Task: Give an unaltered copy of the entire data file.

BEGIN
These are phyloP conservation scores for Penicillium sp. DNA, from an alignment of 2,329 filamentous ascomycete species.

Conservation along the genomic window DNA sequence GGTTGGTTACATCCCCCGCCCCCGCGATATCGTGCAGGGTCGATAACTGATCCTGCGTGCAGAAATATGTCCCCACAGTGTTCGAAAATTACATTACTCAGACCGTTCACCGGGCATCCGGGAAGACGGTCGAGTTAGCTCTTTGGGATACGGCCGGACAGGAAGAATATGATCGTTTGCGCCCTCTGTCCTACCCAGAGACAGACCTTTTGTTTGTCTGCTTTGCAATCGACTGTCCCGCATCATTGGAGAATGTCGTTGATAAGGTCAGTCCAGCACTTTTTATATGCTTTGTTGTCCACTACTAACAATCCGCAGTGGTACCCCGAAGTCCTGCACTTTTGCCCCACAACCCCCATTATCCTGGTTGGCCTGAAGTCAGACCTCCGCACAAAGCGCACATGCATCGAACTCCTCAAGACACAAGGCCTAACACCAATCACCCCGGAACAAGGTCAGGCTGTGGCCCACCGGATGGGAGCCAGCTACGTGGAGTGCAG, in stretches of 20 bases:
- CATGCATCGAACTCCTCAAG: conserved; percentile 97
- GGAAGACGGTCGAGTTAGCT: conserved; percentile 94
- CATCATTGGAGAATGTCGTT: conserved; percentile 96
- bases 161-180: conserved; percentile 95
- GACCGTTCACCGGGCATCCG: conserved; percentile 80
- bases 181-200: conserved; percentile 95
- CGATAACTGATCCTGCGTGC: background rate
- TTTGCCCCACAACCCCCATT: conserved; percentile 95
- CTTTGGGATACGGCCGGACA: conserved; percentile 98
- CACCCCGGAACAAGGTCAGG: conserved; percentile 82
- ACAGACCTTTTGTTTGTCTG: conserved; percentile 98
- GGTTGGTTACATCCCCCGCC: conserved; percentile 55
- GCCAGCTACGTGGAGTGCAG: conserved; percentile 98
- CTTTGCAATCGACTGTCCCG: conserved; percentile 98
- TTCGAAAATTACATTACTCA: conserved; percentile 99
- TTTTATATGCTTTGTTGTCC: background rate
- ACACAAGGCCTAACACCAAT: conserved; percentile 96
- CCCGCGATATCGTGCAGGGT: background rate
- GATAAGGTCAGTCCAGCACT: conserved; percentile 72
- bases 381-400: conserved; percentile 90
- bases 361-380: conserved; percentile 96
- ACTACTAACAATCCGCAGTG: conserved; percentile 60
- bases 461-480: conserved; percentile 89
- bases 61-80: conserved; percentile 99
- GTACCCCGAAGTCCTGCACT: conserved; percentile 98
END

These are phyloP conservation scores for Penicillium sp. DNA, from an alignment of 2,329 filamentous ascomycete species.

Conservation along the genomic window DNA sequence GGTTGGTTACATCCCCCGCCCCCGCGATATCGTGCAGGGTCGATAACTGATCCTGCGTGCAGAAATATGTCCCCACAGTGTTCGAAAATTACATTACTCAGACCGTTCACCGGGCATCCGGGAAGACGGTCGAGTTAGCTCTTTGGGATACGGCCGGACAGGAAGAATATGATCGTTTGCGCCCTCTGTCCTACCCAGAGACAGACCTTTTGTTTGTCTGCTTTGCAATCGACTGTCCCGCATCATTGGAGAATGTCGTTGATAAGGTCAGTCCAGCACTTTTTATATGCTTTGTTGTCCACTACTAACAATCCGCAGTGGTACCCCGAAGTCCTGCACTTTTGCCCCACAACCCCCATTATCCTGGTTGGCCTGAAGTCAGACCTCCGCACAAAGCGCACATGCATCGAACTCCTCAAGACACAAGGCCTAACACCAATCACCCCGGAACAAGGTCAGGCTGTGGCCCACCGGATGGGAGCCAGCTACGTGGAGTGCAG, in stretches of 20 bases:
- CATGCATCGAACTCCTCAAG: conserved; percentile 97
- GGAAGACGGTCGAGTTAGCT: conserved; percentile 94
- CATCATTGGAGAATGTCGTT: conserved; percentile 96
- bases 161-180: conserved; percentile 95
- GACCGTTCACCGGGCATCCG: conserved; percentile 80
- bases 181-200: conserved; percentile 95
- CGATAACTGATCCTGCGTGC: background rate
- TTTGCCCCACAACCCCCATT: conserved; percentile 95
- CTTTGGGATACGGCCGGACA: conserved; percentile 98
- CACCCCGGAACAAGGTCAGG: conserved; percentile 82
- ACAGACCTTTTGTTTGTCTG: conserved; percentile 98
- GGTTGGTTACATCCCCCGCC: conserved; percentile 55
- GCCAGCTACGTGGAGTGCAG: conserved; percentile 98
- CTTTGCAATCGACTGTCCCG: conserved; percentile 98
- TTCGAAAATTACATTACTCA: conserved; percentile 99
- TTTTATATGCTTTGTTGTCC: background rate
- ACACAAGGCCTAACACCAAT: conserved; percentile 96
- CCCGCGATATCGTGCAGGGT: background rate
- GATAAGGTCAGTCCAGCACT: conserved; percentile 72
- bases 381-400: conserved; percentile 90
- bases 361-380: conserved; percentile 96
- ACTACTAACAATCCGCAGTG: conserved; percentile 60
- bases 461-480: conserved; percentile 89
- bases 61-80: conserved; percentile 99
- GTACCCCGAAGTCCTGCACT: conserved; percentile 98